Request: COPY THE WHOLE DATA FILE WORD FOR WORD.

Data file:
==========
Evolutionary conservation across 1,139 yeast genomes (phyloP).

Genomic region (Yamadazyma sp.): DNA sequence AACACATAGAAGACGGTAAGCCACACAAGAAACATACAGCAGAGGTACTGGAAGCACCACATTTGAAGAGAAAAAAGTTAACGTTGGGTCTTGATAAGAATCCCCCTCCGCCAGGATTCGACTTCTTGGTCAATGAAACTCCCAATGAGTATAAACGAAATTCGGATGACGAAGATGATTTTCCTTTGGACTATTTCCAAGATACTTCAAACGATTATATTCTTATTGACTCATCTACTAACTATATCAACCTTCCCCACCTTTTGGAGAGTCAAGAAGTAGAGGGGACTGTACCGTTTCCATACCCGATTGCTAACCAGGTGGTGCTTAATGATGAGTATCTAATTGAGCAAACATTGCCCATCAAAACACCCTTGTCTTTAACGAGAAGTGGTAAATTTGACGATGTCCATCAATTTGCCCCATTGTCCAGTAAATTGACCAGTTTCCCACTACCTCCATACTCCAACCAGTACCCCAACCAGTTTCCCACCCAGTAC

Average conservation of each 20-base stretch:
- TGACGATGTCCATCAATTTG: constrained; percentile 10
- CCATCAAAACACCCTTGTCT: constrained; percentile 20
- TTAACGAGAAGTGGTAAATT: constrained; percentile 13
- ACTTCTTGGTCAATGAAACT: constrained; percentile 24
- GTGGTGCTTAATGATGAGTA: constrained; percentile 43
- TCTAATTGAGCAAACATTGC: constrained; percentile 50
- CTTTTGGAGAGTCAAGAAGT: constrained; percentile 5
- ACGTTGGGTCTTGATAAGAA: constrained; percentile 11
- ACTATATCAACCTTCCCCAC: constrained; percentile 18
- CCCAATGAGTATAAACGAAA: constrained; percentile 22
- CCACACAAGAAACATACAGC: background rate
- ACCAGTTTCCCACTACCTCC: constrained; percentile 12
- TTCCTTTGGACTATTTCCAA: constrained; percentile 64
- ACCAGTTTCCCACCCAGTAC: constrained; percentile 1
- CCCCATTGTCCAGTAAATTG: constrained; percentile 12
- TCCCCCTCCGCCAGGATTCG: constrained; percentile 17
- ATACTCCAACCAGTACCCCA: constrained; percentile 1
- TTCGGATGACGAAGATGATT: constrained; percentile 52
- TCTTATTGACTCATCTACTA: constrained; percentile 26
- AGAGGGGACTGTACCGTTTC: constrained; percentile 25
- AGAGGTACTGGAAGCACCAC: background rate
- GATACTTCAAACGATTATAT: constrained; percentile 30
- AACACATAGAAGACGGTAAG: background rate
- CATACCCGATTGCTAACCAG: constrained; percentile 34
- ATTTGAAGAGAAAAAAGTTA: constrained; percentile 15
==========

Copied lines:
Evolutionary conservation across 1,139 yeast genomes (phyloP).

Genomic region (Yamadazyma sp.): DNA sequence AACACATAGAAGACGGTAAGCCACACAAGAAACATACAGCAGAGGTACTGGAAGCACCACATTTGAAGAGAAAAAAGTTAACGTTGGGTCTTGATAAGAATCCCCCTCCGCCAGGATTCGACTTCTTGGTCAATGAAACTCCCAATGAGTATAAACGAAATTCGGATGACGAAGATGATTTTCCTTTGGACTATTTCCAAGATACTTCAAACGATTATATTCTTATTGACTCATCTACTAACTATATCAACCTTCCCCACCTTTTGGAGAGTCAAGAAGTAGAGGGGACTGTACCGTTTCCATACCCGATTGCTAACCAGGTGGTGCTTAATGATGAGTATCTAATTGAGCAAACATTGCCCATCAAAACACCCTTGTCTTTAACGAGAAGTGGTAAATTTGACGATGTCCATCAATTTGCCCCATTGTCCAGTAAATTGACCAGTTTCCCACTACCTCCATACTCCAACCAGTACCCCAACCAGTTTCCCACCCAGTAC

Average conservation of each 20-base stretch:
- TGACGATGTCCATCAATTTG: constrained; percentile 10
- CCATCAAAACACCCTTGTCT: constrained; percentile 20
- TTAACGAGAAGTGGTAAATT: constrained; percentile 13
- ACTTCTTGGTCAATGAAACT: constrained; percentile 24
- GTGGTGCTTAATGATGAGTA: constrained; percentile 43
- TCTAATTGAGCAAACATTGC: constrained; percentile 50
- CTTTTGGAGAGTCAAGAAGT: constrained; percentile 5
- ACGTTGGGTCTTGATAAGAA: constrained; percentile 11
- ACTATATCAACCTTCCCCAC: constrained; percentile 18
- CCCAATGAGTATAAACGAAA: constrained; percentile 22
- CCACACAAGAAACATACAGC: background rate
- ACCAGTTTCCCACTACCTCC: constrained; percentile 12
- TTCCTTTGGACTATTTCCAA: constrained; percentile 64
- ACCAGTTTCCCACCCAGTAC: constrained; percentile 1
- CCCCATTGTCCAGTAAATTG: constrained; percentile 12
- TCCCCCTCCGCCAGGATTCG: constrained; percentile 17
- ATACTCCAACCAGTACCCCA: constrained; percentile 1
- TTCGGATGACGAAGATGATT: constrained; percentile 52
- TCTTATTGACTCATCTACTA: constrained; percentile 26
- AGAGGGGACTGTACCGTTTC: constrained; percentile 25
- AGAGGTACTGGAAGCACCAC: background rate
- GATACTTCAAACGATTATAT: constrained; percentile 30
- AACACATAGAAGACGGTAAG: background rate
- CATACCCGATTGCTAACCAG: constrained; percentile 34
- ATTTGAAGAGAAAAAAGTTA: constrained; percentile 15